Poetry by Heart
Penguin Group USA
Free on Apple iOS (poetry bundles £0.69)
Poems by Heart is a wonderful concept, in theory.
An app which collects poems in a library for you to learn by heart, via a narrator and quizzes, Poems by Heart is an idea I immediately like, being, as I am, for the arts and More Noble Pursuits.
You can have the narrator read the whole poem (and choose whether you wish a resonant male or fluting female voice) through, read it line by line, or pause whenever you like.
There’s an option to ‘Learn This’, which takes you through various parts of the poem, filling in its words at different difficulty levels; if your memory fails you too much, you can’t progress to the next level.
You get two free poems to start; one is Shakespeare’s immortal ‘Shall I Compare Thee To A Summer’s Day?’ sonnet, which is certainly over done but oh so good, and the other William Blake’s Eternity.
After this, you’ll need to purchase a poetry bundle to slake your literary thirst (I can feel its effects already) which contain roughly four poems for £0.69 a bundle, with said bundles gathered into genres such as Romance or Elizabethan.
I understand that this is how the app makes money, but considering you can get classics for free from Amazon, I think Penguin might have made a few more poems free, or even offer three free poems a week, along with new bundles.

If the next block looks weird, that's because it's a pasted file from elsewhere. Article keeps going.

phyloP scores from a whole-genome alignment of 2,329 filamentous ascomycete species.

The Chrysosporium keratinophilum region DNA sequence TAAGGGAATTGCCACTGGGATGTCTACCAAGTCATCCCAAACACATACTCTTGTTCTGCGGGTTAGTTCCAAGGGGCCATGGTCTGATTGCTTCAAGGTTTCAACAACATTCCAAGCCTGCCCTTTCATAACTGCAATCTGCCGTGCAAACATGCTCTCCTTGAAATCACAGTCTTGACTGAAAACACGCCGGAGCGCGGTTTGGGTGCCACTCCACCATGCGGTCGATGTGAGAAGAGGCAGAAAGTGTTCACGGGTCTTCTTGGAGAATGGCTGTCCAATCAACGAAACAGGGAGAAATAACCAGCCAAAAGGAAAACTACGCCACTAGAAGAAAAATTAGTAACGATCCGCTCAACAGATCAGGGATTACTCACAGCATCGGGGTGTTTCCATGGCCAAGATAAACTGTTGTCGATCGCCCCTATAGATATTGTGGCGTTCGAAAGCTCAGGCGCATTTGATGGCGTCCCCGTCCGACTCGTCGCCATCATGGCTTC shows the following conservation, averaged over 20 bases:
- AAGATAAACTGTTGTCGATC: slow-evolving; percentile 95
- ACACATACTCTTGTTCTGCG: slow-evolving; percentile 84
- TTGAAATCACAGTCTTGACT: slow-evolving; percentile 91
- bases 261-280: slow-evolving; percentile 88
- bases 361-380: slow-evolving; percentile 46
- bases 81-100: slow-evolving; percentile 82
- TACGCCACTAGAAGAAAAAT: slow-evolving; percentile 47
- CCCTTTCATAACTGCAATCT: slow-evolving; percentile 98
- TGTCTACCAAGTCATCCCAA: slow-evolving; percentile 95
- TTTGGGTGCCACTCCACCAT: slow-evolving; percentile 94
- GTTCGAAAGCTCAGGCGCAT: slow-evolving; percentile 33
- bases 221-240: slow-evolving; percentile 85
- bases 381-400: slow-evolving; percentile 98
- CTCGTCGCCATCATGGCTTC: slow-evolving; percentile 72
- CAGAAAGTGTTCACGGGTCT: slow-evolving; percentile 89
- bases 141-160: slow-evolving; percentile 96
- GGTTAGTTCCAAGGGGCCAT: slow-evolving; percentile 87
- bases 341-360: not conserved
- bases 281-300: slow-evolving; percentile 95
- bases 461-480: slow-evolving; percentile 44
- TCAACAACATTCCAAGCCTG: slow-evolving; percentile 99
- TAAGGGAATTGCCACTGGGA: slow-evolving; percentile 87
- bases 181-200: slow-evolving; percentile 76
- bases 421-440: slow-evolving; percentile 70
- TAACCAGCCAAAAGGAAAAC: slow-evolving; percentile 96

Speaking of which, there are seven such bundles, so the range is not great currently, but does include some good poetic basics or classics, if you will, such as Donne, Shelley, Keats, Dickinson, Poe and even Lewis Carroll’s Jabberwocky poem.
The narration is fairly flat; this probably aides memorising these poems, but is certainly no Shakespearean re-enactment, which is a shame – it’s often nice to listen to poetry when it’s read properly, enunciated with understanding and all that jazz, with a good example being Dylan Thomas.
The memorisation techniques are useful and have staggered levels of difficulty in a simple but fairly novel way, by removing less and less obvious words. You’re scored on your performance, turning memorisation into a (fairly uninteresting) game and you have a certain amount of time to fill in the blanks with the correct words.
There’s also a list of all the featured poets, which as I say needs to be expanded – not having Thomas, Hone Tuwhare, Walter de la Mare, Milton and more feels like a bit of a crime. However the blurbs with each poet look good and are informative.
What is neat is the option to record your own recital of the poem, if you’re an aspiring actor, preparing for a school presentation or even just an aspiring poet wanting to learn about cadence etc.
The app is very neatly and well set out, and it looks great, with the Penguin font and simple, clean colours and images.
Poetry apps in general are something the App Store has been lacking somewhat, I feel; the ones I have found have been buggy as all out, not very attractive and a mixed bunch of poems.
But Penguin’s offering are one and all great poems and the app is well tailored to help you memorise them. A much larger selection, with more free poems, and some voice actors might help make this brilliant.